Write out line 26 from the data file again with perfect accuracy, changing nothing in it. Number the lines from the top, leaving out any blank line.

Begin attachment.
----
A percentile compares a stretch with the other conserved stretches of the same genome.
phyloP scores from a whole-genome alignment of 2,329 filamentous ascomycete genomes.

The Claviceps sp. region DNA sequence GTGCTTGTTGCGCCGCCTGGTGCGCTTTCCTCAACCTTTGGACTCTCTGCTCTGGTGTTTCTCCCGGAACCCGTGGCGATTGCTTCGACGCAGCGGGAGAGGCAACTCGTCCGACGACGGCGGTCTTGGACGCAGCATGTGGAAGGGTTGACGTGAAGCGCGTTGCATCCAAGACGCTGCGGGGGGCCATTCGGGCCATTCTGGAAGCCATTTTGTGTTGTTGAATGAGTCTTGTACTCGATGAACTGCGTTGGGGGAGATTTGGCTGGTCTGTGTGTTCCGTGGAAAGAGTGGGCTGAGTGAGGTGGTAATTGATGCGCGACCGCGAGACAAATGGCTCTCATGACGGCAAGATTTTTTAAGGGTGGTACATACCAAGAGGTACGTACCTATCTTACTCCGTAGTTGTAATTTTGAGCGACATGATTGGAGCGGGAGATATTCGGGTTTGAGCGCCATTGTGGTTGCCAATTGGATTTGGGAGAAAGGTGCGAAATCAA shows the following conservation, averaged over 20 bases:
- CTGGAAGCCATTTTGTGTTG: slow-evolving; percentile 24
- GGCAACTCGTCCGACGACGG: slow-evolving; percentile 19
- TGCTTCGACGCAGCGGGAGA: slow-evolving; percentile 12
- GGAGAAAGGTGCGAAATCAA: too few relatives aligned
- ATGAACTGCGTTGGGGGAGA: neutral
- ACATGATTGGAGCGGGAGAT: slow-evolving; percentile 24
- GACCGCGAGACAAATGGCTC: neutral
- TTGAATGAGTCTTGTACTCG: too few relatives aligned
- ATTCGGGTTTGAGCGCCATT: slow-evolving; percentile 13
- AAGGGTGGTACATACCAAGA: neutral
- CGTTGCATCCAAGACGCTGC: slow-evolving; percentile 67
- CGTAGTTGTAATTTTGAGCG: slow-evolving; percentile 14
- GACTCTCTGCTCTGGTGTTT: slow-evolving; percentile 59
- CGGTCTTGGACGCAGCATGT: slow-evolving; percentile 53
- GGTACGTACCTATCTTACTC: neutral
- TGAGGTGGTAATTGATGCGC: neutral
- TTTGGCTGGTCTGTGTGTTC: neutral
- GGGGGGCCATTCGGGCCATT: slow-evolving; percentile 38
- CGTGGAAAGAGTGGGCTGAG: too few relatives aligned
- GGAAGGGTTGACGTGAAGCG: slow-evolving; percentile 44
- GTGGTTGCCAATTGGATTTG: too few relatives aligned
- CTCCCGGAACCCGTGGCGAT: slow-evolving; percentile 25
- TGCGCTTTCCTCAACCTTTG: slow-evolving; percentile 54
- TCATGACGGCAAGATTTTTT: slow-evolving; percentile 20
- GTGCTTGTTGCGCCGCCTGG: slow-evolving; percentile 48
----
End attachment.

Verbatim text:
- TGCGCTTTCCTCAACCTTTG: slow-evolving; percentile 54